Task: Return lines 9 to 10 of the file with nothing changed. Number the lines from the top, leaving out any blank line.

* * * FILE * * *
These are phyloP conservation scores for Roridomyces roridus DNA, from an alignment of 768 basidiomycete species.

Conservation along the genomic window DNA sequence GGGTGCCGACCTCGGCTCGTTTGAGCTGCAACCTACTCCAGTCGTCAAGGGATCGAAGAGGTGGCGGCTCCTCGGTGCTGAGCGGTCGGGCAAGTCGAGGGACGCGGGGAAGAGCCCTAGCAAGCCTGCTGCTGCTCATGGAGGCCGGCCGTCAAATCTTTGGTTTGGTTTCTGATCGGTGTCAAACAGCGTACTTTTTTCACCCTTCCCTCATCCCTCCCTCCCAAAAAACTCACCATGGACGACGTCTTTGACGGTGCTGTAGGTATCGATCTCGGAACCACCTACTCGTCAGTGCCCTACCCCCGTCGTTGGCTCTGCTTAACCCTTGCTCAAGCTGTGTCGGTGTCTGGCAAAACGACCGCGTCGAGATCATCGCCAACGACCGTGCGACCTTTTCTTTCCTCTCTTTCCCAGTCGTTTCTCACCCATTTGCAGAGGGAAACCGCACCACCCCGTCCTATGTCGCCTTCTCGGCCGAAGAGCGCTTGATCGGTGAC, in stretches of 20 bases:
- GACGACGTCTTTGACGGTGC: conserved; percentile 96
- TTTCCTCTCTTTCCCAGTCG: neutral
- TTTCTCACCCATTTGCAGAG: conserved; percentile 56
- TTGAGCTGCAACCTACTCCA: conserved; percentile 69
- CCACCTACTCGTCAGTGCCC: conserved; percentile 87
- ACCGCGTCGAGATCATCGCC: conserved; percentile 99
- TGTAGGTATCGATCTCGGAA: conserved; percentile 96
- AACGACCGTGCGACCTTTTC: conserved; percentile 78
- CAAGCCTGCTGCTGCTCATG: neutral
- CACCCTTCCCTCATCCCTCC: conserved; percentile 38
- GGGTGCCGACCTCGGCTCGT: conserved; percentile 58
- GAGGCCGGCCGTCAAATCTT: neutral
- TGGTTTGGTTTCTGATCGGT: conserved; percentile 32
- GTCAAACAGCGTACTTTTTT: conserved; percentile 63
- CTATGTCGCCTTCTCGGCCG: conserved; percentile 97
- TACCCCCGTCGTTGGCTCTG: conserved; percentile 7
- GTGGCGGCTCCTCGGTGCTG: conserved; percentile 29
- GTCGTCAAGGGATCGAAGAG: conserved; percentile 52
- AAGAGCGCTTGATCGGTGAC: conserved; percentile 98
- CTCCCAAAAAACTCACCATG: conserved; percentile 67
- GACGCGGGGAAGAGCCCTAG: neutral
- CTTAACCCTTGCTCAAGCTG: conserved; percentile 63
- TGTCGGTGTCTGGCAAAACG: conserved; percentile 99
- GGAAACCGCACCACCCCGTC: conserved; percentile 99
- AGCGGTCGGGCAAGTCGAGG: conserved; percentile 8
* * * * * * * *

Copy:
- TGTAGGTATCGATCTCGGAA: conserved; percentile 96
- AACGACCGTGCGACCTTTTC: conserved; percentile 78